The tweet in question shows the paper’s New Orleans newsroom exploding with joy upon learning the news:

Congratulations to everyone at the Advocate for proving that local newspapers still matter. Well done, y’all.

Repeat after me: Not Everything Sucks.

The Bland Bespectacled Bomb Thrower

Attorney General Bill Barr is so ordinary looking that he’d never stand out in a crowd. As a witness, he speaks softly and occasionally mumbles his responses. As a public speaker, he’s as charismatic as Bill Clinton’s Secretary of State Warren Christopher who looked as if he stepped out of a coffin.  Barr is as dull as a lawyer can be until you closely examine his words: then you realize that he’s a bland bespectacled bomb thrower.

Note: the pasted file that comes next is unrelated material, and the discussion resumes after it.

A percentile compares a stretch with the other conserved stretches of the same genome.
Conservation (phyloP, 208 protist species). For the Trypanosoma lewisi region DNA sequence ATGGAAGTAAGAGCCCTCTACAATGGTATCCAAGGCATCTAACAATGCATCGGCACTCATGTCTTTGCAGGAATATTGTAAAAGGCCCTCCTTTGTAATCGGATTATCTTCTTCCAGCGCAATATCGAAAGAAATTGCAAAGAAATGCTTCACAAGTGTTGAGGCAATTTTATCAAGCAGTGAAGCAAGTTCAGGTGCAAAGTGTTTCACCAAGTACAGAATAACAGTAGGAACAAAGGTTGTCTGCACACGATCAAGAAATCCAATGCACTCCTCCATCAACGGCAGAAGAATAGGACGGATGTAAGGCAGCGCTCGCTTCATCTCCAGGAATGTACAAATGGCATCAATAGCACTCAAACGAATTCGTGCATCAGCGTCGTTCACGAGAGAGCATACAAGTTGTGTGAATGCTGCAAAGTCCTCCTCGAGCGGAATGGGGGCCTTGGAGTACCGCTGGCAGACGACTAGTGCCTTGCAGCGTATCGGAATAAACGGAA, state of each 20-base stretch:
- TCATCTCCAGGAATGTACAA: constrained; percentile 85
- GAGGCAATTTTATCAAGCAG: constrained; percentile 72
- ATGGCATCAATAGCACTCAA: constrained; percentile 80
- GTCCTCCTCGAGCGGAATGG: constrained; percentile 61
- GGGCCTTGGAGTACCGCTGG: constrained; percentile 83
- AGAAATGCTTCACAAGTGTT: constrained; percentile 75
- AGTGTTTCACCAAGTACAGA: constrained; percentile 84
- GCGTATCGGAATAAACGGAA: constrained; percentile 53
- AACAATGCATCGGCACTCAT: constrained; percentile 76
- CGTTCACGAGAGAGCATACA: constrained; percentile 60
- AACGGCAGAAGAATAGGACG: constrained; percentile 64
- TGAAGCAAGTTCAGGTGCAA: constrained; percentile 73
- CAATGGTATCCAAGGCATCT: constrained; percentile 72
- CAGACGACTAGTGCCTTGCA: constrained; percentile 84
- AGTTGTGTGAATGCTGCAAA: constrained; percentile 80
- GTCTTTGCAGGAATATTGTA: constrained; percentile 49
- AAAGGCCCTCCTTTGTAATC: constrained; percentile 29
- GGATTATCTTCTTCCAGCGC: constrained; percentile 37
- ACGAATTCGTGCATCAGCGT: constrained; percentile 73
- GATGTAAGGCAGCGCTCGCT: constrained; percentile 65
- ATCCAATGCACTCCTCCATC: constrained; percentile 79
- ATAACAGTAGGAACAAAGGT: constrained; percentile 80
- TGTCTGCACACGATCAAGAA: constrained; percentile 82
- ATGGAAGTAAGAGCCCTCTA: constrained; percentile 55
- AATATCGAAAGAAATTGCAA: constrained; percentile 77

In front of House Judiciary Committee, Barr stuck to the basics of his cover-up line, which involves deflection, misdirection, and kicking the can down the road for as long as possible. In the friendly confines of Lindsey Graham’s committee, Barr sounded like a spokesman for the Freedom Caucus. I almost expected him to morph into Jim Jordan just like Bruce Banner transforms into the Hulk. Barr smash.

Given Barr’s background in intelligence, he knows how inflammatory the word spying is. He crawfished on the usage later but his work was done. The Attorney General of the United States has given the green light to wingnut conspiracy nuts everywhere. I think former Clinton-Gore-Biden-Obama aide Ron Klain put it best:

Klain is a Democratic utility infielder: he was also Chief Counsel to the Senate Judiciary Committee and Attorney General Janet Reno’s Chief of Staff, so he knows the DOJ and how it’s supposed to work. This isn’t it.